Interviews can be a lot like first dates.
You stress about what to wear. Should I overdress, look professionally hip or wear something really memorable? You prepare. What are my questions/answers to keep the conversation moving? And… you want to know how you did! Did I bomb? Did we share a connection? Does he/she think I have potential??!
While I’ve not been on a first date in a loooooong time, I do have friends who tell me their tales. I also work to get HR pros interviews. In both scenarios, everyone is looking for FEEDBACK. It becomes even more crucial if they are rejected.
Being treated as if you don’t exist is torture. Providing an explanation as to why it isn’t going to work, while sometimes painful to hear, is at least an acknowledgement there was an interaction you put effort into!
Since I know more about interview rejection let’s talk about what you can/should do with rejection feedback. Here are three types of examples:
- The “CYA” feedback: “There were other candidates who more closely matched our skills and experience requirements.” As HR folks we get this. It is the go-to response when we really can’t say why you’re not going to get the job. As a candidate, you can push the issue but it’s probably not going to win you any fans. If this is a response you are frequently getting, then a bit of self-reflection might be in order. What did you have in common with the interviewer? What did you observe about the culture and did you represent that in yourself? For example, if everyone was young and fashionable and you are older and in a suit from 1985, you are going to have to work to get past the initial interview unless your personality and energy matched that of the interviewer.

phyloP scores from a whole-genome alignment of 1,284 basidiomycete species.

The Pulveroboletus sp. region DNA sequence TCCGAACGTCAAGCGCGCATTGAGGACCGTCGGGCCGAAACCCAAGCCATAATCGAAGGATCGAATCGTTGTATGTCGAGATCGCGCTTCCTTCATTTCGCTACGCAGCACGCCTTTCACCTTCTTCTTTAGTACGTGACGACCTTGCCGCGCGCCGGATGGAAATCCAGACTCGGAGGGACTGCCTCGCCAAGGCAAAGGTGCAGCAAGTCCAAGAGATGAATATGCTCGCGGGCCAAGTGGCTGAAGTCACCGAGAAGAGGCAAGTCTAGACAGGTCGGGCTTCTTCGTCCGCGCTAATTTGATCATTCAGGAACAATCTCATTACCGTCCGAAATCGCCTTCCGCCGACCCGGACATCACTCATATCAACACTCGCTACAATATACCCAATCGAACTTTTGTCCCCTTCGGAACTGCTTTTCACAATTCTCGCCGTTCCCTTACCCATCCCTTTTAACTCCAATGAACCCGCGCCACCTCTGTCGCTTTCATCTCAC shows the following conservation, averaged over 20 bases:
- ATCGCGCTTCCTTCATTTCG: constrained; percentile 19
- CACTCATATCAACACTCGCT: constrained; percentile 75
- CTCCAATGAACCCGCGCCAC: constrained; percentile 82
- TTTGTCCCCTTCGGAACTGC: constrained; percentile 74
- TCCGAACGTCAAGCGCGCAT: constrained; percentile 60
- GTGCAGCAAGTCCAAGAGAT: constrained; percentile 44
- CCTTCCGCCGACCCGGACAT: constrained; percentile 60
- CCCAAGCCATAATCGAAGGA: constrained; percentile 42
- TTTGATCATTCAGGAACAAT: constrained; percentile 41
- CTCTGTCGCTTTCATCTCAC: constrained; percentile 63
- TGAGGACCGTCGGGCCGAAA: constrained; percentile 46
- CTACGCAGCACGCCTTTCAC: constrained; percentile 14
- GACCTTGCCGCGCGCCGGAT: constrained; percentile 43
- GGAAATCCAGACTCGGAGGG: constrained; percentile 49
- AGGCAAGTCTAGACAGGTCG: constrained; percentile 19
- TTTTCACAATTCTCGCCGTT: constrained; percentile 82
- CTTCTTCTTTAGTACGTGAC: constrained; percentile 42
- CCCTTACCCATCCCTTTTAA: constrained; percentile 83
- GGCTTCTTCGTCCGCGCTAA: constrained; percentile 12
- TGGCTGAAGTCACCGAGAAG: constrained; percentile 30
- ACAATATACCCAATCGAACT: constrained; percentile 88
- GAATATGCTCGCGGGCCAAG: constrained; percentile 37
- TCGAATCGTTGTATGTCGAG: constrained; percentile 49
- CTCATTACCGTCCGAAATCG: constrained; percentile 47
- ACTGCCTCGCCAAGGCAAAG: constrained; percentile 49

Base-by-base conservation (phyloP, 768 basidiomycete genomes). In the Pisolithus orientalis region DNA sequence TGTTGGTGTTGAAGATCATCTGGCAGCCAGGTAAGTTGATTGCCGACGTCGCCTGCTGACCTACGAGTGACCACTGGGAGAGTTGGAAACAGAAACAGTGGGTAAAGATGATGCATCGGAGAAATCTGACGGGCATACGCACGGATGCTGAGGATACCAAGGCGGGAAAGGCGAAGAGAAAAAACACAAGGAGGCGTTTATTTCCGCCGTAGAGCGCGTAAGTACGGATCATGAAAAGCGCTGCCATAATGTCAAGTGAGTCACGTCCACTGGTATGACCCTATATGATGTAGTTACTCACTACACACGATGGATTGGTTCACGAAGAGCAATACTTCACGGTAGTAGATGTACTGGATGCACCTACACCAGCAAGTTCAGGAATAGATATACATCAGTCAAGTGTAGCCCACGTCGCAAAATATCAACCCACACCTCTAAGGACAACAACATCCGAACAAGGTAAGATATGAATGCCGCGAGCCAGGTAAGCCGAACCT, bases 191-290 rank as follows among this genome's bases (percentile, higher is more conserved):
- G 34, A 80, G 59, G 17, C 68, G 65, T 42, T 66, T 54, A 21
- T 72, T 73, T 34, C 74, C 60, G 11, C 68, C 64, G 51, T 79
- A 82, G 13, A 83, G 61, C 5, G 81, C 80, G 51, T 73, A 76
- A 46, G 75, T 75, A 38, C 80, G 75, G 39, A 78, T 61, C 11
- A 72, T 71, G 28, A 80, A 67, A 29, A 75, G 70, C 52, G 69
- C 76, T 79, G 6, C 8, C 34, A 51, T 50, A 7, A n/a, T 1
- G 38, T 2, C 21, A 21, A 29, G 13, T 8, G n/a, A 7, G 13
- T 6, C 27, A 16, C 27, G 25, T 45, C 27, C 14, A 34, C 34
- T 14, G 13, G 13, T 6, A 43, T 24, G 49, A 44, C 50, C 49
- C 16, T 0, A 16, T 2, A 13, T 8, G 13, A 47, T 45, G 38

- The “I like you, but….” feedback: “I actually really saw potential in you but we’re going to go in a different direction.” This may cause the gut reaction of “what the hell does that mean?” but don’t let it take you there. Instead, ask about the “potential” that was observed. What was seen? What else may you is a fit for either now or later? Let’s keep in touch since you liked me!
- The “I’m going to be direct” feedback: “Let me be blunt. In order to progress with this company you need to look the part. I’d suggest losing some weight and getting a stylist.” Now…you may be saying “OMG who would EVER say that to someone?!!” It has happened. My take was, perhaps that isn’t the place with the same values as you, BUT is there any truth in that statement? In this case the person knew she needed to lose weight. So while the delivery was rough, she appreciated at least knowing why she wasn’t going to progress.
As the employer, giving meaningful feedback is critical to the candidate experience. As the candidate, being open to receiving feedback (regardless of the type) is important to future successful interviews. Or, keep working at Tchotchkes and just add more flair. “Now you know it’s up to you whether or not you want to do the bare minimum. Or, well…like Brian, for example, has thirty-seven pieces of flair, okay. And a terrific smile.”
Hit me with the best feedback you’ve given/gotten in the comments!
hrQ is a national HR search, Interim HR Staffing, and Human Capital Consulting firm. Your people equation. Simplified.
Kathy Rapp is the President of hrQ where she helps companies find groovy HR Talent for permanent or interim roles and has amassed a rockstar human capital consulting team doing work across the country. Prior to joining hrQ Kathy booked more than 15 years of diverse HR leadership experience working in F500s and start-up organizations. A connoisseur of the intersection between pop culture and business, Kathy believes many talent insights can be gleamed from the succession planning lessons experienced by Van Halen and AC/DC.